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Mindful eating is about using mindfulness to reach a state of full attention to your experiences, cravings and physical cues when eating. According to Healthline, mindful eating has has been shown to promote weight loss, reduce binge eating, and help you feel better.

What is Mindful Eating?

Fundamentally, mindful eating involves

  • Eating Slowly and Without Distraction
  • Listening to Physical Hunger Cues and Eating Only Until You’re Full
  • Distinguishing Between True Hunger and Non-hunger Triggers For Eating
  • Engaging Your Senses By Noticing Colors, Smells, Sounds, Textures, and Flavors
  • Learning To Cope With Guilt and Anxiety About Food
  • Eating To Maintain Overall Health and Well-Bring
  • Noticing the Effects Food Has On Your Feelings and Figure
  • Appreciating Your Food
  • These things allow you to replace automatic thoughts and reactions with more conscious healthier responses.
Why Should You Try Mindful Eating

Today’s fast paced society tempts people with an abundance of food choices. On top of that distractions have shifted attention away from the actual act of eating, toward televisions, computers, and smartphones. Eating has become a mindless act, often done quickly. This can be problematic since it takes your brain up to 20 minutes to realize you’re full. If you eat too fast, the fullness signal may not arrive until you have already eaten too much. This is commonly known as binge eating. By eating mindfully, you restore your attention, slow down, making eating an intentional act instead of an automatic one.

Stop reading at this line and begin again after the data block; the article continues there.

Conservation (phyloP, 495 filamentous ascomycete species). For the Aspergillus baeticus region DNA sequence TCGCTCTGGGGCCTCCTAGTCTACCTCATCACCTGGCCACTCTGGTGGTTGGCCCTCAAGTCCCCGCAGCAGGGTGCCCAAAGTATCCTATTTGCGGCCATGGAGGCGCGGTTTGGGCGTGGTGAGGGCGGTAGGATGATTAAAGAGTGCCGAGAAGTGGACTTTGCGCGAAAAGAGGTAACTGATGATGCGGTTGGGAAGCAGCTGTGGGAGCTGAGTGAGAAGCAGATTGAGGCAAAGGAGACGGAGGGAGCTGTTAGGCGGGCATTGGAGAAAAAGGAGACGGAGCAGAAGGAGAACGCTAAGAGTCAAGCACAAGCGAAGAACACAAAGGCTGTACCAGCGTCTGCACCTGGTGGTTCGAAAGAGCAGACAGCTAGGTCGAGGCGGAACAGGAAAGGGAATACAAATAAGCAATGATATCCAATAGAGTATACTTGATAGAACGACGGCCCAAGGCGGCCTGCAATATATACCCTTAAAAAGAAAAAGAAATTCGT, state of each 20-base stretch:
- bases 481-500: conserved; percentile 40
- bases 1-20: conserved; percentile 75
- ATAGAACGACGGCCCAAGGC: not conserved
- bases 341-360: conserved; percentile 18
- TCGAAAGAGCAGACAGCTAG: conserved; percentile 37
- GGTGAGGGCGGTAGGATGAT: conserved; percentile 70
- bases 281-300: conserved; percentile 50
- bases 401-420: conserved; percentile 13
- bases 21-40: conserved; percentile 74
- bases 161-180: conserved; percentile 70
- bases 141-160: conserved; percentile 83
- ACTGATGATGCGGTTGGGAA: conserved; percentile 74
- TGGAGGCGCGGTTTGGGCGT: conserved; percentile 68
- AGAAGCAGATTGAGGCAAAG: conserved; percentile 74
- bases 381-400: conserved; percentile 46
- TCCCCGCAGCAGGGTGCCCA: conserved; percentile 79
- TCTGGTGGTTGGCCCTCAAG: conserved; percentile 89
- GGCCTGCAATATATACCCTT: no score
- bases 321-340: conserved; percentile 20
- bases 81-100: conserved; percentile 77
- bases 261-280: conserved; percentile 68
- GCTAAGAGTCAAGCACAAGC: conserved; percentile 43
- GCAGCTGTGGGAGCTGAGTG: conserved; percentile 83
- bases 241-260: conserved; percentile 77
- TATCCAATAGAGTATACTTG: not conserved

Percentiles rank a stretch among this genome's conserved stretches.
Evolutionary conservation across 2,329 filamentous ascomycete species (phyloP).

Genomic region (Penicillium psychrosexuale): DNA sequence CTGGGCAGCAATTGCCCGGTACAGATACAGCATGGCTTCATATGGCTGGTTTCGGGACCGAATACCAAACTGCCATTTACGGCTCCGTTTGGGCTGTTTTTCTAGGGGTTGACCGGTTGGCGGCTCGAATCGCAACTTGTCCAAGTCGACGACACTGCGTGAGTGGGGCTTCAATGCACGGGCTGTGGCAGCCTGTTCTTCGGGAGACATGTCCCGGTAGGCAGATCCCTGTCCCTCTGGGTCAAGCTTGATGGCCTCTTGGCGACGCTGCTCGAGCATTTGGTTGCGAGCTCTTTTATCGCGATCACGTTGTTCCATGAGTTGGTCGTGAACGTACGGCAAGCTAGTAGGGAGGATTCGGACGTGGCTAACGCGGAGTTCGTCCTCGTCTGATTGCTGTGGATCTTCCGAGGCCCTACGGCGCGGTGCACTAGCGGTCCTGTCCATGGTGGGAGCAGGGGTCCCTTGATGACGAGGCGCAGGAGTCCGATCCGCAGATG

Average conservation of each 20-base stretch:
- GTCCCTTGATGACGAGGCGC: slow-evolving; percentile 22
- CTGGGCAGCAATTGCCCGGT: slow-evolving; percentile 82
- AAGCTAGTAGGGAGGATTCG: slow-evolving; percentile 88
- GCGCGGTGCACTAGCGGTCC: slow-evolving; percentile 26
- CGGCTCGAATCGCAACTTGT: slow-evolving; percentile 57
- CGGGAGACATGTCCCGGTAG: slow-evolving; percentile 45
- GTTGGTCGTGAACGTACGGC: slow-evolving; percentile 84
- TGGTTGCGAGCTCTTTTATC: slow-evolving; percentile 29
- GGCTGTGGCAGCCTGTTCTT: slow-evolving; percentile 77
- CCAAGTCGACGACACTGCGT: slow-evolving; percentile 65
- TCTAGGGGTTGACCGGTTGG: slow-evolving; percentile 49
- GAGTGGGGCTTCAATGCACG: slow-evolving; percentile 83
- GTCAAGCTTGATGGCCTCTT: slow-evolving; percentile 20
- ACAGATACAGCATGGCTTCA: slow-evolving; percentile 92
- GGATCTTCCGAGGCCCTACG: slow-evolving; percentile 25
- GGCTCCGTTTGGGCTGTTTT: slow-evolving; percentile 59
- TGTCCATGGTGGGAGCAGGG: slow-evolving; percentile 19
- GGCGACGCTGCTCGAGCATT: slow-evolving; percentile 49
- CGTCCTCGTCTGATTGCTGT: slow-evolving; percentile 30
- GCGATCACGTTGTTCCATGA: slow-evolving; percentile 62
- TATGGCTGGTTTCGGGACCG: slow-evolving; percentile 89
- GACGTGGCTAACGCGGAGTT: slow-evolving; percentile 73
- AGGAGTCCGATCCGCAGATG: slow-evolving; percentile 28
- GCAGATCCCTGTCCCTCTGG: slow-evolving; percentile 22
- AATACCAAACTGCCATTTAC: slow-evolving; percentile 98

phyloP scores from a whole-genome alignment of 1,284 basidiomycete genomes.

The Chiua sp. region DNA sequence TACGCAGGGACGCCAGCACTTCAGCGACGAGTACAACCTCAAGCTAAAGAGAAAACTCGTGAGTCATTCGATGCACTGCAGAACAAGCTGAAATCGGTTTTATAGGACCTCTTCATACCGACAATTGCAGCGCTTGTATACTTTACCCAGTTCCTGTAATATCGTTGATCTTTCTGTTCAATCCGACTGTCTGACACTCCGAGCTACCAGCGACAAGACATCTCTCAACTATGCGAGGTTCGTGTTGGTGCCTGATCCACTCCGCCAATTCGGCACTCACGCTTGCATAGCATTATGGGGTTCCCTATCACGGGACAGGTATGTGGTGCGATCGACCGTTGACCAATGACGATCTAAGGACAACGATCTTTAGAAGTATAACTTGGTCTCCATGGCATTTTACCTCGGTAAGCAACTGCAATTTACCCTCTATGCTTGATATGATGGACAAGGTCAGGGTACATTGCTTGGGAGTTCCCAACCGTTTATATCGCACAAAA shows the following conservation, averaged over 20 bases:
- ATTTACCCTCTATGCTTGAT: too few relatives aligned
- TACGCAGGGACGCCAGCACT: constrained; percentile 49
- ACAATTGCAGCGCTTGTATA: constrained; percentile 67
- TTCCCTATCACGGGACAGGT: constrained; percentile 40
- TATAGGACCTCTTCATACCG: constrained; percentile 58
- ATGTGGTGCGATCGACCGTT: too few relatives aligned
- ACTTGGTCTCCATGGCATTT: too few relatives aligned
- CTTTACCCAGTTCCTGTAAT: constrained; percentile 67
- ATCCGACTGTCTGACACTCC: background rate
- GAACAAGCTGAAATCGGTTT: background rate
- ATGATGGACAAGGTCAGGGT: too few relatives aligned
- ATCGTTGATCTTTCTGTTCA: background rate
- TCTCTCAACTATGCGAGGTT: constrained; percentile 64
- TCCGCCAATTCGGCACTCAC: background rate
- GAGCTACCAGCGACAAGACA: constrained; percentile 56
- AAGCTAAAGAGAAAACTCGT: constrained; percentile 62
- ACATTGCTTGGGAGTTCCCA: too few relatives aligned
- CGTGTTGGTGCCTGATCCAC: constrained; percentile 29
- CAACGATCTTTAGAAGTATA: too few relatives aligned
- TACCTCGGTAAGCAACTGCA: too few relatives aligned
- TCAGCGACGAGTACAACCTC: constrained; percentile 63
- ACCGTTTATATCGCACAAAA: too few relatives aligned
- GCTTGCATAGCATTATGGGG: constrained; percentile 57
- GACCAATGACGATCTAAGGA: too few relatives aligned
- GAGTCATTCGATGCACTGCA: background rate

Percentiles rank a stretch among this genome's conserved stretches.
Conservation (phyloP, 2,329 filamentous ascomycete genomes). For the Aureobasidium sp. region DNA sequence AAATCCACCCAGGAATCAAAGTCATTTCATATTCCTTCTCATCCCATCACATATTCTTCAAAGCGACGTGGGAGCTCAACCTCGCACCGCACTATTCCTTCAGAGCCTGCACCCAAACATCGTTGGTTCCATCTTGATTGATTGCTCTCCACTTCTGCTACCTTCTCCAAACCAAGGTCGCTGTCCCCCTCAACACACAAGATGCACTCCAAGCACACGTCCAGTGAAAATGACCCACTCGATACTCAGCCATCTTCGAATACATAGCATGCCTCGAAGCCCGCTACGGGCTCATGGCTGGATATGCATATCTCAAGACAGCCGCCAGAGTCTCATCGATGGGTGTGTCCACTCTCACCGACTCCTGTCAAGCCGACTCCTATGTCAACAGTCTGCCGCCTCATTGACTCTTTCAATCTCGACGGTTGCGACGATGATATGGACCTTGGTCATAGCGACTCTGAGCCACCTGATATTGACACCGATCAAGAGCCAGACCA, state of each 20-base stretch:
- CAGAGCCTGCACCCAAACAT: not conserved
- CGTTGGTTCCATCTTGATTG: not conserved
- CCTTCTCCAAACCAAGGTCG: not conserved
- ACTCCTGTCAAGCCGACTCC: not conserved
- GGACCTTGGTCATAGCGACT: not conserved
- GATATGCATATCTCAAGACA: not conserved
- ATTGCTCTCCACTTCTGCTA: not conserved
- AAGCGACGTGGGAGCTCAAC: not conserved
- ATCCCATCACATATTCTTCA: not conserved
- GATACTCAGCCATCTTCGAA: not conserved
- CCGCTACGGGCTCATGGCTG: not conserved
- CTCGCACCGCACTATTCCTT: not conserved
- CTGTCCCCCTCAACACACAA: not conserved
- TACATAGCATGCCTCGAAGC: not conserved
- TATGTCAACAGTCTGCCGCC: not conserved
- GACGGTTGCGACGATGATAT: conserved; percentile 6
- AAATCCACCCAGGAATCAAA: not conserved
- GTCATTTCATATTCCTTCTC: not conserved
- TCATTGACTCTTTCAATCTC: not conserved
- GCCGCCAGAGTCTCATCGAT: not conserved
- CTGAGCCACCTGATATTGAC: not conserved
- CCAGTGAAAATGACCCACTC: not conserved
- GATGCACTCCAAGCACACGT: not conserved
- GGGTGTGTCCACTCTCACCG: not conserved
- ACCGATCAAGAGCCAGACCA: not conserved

How To Practice Mindful Eating

Harvard Health Publishing suggests following the steps below to start practicing mindful eating.

1. Begin with your shopping list. Consider the health value of every item you add to your list and stick to it to avoid impulse buying when you’re shopping. Fill most of your cart in the produce section and avoid the center aisles—which are heavy with processed foods—and the chips and candy at the check-out counter.

2. Come to the table with an appetite— but not when ravenously hungry. If you skip meals, you may be so eager to get anything in your stomach that your first priority is filling the void instead of enjoying your food.

3. Start with a small portion. It may be helpful to limit the size of your plate to nine inches or less.

4. Appreciate your food. Pause for a minute or two before you begin eating to contemplate everything and everyone it took to bring the meal to your table. Silently express your gratitude for the opportunity to enjoy delicious food and the companions you’re enjoying it with.

5. Bring all your senses to the meal. When you’re cooking, serving, and eating your food, be attentive to color, texture, aroma, and even the sounds different foods make as you prepare them. As you chew your food, try identifying all the ingredients, especially seasonings.

6. Take small bites. It’s easier to taste food completely when your mouth isn’t full. Put down your utensil between bites.

7. Chew thoroughly. Chew well until you can taste the essence of the food. (You may have to chew each mouthful 20 to 40 times, depending on the food.) You may be surprised at all the flavors that are released.

8. Eat slowly. If you follow the advice above, you won’t bolt your food down. Devote at least five minutes to mindful eating before you chat with your tablemates.

Sources: healthline.com,health.harvard.edu